Rosebud last night was home to an unlikely collection of transit activists. They had come together to celebrate the end of a long battle - for some, only two years, for some as much as eight - against a transit agency which ignored the realities of the system they proposed and tried to move ahead without adequate funding or disclosure.
After I-83 failed (possibly because people thought a "No" vote was "No" on the monorail), the system finally was brought down by an almost 2:1 vote. This couldn't have happened without these people's dedication to informing the public about the shortcomings of the system, the people running it, and the financing plan. Richard Borkowski of People for Modern Transit handed out awards to volunteers and activists who had put hundreds of hours of their lives into phone banking, research, time before the SMP board and on committees to keep SMP honest.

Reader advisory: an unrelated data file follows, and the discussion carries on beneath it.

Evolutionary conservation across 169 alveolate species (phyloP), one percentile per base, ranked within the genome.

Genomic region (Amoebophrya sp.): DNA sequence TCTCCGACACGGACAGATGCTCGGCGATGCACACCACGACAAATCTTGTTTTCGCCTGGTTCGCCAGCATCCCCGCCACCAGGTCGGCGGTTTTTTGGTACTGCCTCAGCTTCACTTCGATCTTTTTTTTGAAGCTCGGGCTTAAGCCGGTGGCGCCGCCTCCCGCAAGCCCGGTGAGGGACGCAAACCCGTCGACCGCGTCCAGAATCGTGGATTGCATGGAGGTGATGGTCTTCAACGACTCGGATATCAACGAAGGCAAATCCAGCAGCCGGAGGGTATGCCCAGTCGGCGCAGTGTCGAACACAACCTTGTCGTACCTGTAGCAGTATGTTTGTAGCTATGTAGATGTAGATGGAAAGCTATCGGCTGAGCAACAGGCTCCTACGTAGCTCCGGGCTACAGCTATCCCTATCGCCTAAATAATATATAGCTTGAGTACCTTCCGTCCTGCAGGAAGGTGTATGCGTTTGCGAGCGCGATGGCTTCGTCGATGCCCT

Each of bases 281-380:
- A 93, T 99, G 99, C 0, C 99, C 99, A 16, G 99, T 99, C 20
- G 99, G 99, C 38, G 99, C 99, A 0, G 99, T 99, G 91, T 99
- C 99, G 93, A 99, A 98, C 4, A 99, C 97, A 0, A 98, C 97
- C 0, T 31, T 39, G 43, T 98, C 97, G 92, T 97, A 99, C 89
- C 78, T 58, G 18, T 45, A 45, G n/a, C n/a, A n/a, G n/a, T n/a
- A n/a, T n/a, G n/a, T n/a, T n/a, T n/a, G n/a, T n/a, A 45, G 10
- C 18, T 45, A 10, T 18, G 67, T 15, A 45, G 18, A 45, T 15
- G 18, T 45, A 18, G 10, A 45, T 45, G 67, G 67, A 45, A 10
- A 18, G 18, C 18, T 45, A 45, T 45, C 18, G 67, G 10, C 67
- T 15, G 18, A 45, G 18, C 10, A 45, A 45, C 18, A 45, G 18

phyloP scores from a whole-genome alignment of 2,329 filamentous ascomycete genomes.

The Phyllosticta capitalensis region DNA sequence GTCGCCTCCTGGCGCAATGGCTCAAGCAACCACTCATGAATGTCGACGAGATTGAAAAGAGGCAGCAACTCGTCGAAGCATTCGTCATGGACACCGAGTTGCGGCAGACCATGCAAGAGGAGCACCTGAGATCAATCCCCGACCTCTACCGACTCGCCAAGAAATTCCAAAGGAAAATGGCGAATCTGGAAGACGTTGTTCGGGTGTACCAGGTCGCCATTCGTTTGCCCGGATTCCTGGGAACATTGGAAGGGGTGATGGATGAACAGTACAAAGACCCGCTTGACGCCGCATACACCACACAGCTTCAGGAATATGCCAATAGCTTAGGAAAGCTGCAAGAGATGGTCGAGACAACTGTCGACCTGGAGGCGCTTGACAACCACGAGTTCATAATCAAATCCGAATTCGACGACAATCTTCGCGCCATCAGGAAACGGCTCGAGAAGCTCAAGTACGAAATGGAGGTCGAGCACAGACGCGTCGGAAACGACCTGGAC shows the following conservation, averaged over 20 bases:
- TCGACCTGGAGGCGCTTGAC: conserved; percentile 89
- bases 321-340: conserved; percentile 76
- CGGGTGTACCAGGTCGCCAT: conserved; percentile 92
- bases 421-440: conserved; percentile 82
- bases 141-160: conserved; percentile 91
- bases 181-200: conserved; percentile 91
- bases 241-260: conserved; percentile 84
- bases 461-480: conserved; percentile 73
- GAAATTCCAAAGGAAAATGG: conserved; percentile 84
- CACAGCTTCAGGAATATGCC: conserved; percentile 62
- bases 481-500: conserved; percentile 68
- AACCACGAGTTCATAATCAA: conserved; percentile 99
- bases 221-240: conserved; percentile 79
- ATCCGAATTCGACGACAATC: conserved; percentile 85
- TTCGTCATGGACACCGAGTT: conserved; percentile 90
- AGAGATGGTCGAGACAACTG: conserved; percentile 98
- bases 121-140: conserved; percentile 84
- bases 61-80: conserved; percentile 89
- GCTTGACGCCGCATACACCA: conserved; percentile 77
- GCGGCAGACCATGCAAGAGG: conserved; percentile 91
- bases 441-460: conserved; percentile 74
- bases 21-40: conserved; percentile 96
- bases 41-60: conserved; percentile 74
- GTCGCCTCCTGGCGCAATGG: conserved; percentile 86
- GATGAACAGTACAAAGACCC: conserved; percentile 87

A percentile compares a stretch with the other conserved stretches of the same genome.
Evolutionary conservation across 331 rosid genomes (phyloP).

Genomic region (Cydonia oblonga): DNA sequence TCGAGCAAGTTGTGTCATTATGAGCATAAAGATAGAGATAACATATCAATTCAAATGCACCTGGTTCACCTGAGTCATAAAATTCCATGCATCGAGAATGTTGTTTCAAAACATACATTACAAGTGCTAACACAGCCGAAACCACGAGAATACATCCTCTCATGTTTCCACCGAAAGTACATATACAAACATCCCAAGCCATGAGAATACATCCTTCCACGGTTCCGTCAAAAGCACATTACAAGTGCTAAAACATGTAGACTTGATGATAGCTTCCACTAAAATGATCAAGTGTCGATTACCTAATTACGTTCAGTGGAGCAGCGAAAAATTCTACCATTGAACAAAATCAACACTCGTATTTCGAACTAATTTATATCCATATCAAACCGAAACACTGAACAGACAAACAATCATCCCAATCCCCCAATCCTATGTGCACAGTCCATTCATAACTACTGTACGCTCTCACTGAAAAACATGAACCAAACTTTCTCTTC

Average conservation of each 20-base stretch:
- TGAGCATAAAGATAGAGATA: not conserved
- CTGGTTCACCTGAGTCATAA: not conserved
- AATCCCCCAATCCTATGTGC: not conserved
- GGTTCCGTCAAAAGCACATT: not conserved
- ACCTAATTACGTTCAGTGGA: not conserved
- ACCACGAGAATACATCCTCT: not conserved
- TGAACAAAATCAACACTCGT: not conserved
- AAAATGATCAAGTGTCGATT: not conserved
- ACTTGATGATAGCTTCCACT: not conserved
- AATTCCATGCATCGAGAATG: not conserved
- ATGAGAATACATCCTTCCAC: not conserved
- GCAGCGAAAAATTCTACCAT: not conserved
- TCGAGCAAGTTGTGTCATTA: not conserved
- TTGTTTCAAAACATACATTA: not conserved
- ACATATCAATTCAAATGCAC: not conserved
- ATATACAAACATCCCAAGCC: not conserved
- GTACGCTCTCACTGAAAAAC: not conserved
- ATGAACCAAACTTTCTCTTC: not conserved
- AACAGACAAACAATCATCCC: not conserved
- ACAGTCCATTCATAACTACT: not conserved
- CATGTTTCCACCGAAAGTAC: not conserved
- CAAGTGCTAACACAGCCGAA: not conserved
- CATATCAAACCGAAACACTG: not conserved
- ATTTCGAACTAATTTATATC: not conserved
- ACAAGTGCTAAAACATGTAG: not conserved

Before and after the awards, discussion was largely about the future of local transit - now that the monorail is dead, we can get back to what we'd all prefer to do: Find solutions to move people and implement them. With Link under construction and Sounder ramping up service, it sounds like people in the area are starting to stop asking about profitability and start realizing that a transit system is within the highway paradigm - an investment to generate economic growth. It was nice to see.